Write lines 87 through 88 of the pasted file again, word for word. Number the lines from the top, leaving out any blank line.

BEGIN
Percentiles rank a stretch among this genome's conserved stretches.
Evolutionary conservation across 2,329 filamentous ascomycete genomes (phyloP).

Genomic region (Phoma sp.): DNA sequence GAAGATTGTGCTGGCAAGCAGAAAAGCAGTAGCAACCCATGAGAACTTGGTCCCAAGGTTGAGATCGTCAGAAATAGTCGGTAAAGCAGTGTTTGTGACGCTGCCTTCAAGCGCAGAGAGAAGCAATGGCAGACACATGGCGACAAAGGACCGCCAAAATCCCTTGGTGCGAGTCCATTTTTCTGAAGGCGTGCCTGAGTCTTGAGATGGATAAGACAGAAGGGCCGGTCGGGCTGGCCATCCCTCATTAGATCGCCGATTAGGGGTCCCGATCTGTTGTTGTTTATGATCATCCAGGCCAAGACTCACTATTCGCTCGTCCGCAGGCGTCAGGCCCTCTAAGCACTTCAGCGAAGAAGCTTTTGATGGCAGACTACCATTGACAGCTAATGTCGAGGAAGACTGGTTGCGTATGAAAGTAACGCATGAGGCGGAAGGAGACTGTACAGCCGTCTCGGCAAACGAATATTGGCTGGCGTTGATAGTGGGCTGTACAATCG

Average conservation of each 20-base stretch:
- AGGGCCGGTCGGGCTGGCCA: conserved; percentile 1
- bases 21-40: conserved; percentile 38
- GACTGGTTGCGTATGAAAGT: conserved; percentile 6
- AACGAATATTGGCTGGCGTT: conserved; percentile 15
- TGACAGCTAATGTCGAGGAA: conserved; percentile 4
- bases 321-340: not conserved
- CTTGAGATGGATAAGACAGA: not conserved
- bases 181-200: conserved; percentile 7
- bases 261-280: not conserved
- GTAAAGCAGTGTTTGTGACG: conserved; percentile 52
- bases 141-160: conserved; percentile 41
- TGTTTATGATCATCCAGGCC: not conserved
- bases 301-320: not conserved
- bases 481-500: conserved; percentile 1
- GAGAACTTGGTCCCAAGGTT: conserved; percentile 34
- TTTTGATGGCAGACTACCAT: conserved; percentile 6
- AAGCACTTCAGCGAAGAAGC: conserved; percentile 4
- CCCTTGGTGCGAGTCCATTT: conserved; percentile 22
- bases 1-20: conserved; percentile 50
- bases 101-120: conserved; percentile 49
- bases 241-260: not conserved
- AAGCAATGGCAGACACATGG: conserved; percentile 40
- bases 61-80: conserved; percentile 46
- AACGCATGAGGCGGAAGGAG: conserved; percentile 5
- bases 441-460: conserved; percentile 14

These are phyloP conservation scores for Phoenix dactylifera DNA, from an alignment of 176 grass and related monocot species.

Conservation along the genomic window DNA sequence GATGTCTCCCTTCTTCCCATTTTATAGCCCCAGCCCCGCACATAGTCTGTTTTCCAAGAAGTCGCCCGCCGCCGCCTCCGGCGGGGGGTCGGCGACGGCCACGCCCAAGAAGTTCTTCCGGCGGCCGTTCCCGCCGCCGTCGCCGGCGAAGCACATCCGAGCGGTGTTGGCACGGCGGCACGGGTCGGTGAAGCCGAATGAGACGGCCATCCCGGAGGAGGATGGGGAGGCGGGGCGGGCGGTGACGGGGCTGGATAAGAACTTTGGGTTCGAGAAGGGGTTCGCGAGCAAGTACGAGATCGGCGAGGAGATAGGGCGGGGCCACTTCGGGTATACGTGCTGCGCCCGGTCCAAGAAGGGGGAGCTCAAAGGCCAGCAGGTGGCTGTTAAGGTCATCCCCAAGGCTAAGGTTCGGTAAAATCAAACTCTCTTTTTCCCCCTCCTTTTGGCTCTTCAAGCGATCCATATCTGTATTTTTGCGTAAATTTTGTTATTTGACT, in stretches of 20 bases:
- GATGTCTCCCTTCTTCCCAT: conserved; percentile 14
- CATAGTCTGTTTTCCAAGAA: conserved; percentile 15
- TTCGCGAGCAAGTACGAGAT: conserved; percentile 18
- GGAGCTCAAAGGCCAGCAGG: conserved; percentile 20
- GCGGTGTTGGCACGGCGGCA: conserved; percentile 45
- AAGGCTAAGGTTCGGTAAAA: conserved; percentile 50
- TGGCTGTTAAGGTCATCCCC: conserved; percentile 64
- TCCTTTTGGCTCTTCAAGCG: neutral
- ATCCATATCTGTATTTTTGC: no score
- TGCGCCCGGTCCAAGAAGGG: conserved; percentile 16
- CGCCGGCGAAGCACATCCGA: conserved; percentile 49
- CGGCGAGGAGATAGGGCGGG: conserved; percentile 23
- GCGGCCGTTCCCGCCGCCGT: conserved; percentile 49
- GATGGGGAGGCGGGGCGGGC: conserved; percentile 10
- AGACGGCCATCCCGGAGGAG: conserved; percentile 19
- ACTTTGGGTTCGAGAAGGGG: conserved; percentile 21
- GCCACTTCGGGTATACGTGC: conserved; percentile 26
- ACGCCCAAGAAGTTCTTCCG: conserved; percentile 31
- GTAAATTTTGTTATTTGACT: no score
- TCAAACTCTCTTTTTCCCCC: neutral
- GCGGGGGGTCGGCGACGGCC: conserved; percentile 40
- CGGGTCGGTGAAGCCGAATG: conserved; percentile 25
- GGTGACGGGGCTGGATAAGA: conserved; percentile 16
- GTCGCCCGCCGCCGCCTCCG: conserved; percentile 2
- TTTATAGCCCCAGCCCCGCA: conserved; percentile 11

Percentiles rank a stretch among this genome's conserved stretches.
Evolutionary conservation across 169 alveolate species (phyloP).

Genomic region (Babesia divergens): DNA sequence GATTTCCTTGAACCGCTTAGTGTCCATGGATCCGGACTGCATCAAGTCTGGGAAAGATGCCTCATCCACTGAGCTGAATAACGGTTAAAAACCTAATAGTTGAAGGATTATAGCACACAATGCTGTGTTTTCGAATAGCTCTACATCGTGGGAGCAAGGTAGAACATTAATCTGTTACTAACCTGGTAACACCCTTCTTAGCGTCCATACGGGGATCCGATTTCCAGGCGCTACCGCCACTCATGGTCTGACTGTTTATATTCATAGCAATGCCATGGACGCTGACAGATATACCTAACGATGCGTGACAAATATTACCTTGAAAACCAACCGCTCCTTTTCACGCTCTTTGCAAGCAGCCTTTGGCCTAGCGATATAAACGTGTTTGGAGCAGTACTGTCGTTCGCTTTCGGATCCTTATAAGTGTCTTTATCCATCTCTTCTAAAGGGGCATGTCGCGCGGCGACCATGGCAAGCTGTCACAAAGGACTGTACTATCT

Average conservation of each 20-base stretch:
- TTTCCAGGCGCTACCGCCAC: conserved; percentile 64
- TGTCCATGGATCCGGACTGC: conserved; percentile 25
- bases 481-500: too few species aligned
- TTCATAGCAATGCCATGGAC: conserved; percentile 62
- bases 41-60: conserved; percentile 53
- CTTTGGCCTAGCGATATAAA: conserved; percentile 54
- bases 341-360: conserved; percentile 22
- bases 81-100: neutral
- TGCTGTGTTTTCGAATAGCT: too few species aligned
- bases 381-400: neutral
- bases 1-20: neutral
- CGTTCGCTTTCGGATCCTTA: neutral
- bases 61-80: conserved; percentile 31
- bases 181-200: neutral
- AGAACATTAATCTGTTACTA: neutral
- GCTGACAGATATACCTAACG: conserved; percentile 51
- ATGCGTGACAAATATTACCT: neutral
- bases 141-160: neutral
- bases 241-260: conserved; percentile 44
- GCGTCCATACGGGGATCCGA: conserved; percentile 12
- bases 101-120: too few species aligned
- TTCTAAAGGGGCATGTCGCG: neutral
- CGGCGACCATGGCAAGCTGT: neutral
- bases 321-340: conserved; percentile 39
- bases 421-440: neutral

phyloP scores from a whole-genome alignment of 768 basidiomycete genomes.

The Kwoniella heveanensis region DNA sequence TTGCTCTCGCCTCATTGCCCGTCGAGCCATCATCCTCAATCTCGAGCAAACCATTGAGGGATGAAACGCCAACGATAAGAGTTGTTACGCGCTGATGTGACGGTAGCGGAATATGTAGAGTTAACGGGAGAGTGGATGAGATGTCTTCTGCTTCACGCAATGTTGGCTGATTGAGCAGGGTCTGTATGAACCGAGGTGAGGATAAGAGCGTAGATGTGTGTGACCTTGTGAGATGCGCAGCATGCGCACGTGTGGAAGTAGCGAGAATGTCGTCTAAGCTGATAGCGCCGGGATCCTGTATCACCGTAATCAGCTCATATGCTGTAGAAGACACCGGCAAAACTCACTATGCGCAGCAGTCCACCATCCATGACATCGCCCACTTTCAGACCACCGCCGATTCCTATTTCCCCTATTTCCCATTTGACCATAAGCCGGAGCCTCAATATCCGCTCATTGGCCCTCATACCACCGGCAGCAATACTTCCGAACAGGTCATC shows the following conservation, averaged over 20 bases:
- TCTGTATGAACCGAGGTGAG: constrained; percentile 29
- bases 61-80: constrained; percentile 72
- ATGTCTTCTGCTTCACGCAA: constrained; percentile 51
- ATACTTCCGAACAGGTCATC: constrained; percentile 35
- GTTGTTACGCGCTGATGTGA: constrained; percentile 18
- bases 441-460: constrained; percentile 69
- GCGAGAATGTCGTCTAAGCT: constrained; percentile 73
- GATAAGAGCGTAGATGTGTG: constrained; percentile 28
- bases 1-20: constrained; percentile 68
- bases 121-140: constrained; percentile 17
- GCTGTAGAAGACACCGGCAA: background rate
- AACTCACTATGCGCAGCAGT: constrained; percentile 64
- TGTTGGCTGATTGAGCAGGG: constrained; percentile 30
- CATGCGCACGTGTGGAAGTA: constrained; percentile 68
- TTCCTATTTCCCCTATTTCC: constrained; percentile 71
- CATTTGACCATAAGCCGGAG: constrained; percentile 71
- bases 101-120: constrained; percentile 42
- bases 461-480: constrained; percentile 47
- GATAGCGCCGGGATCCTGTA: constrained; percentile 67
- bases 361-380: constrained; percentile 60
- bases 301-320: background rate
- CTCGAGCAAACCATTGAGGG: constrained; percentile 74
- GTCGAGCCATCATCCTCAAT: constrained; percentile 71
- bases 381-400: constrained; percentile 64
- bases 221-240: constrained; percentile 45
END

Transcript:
The Kwoniella heveanensis region DNA sequence TTGCTCTCGCCTCATTGCCCGTCGAGCCATCATCCTCAATCTCGAGCAAACCATTGAGGGATGAAACGCCAACGATAAGAGTTGTTACGCGCTGATGTGACGGTAGCGGAATATGTAGAGTTAACGGGAGAGTGGATGAGATGTCTTCTGCTTCACGCAATGTTGGCTGATTGAGCAGGGTCTGTATGAACCGAGGTGAGGATAAGAGCGTAGATGTGTGTGACCTTGTGAGATGCGCAGCATGCGCACGTGTGGAAGTAGCGAGAATGTCGTCTAAGCTGATAGCGCCGGGATCCTGTATCACCGTAATCAGCTCATATGCTGTAGAAGACACCGGCAAAACTCACTATGCGCAGCAGTCCACCATCCATGACATCGCCCACTTTCAGACCACCGCCGATTCCTATTTCCCCTATTTCCCATTTGACCATAAGCCGGAGCCTCAATATCCGCTCATTGGCCCTCATACCACCGGCAGCAATACTTCCGAACAGGTCATC shows the following conservation, averaged over 20 bases:
- TCTGTATGAACCGAGGTGAG: constrained; percentile 29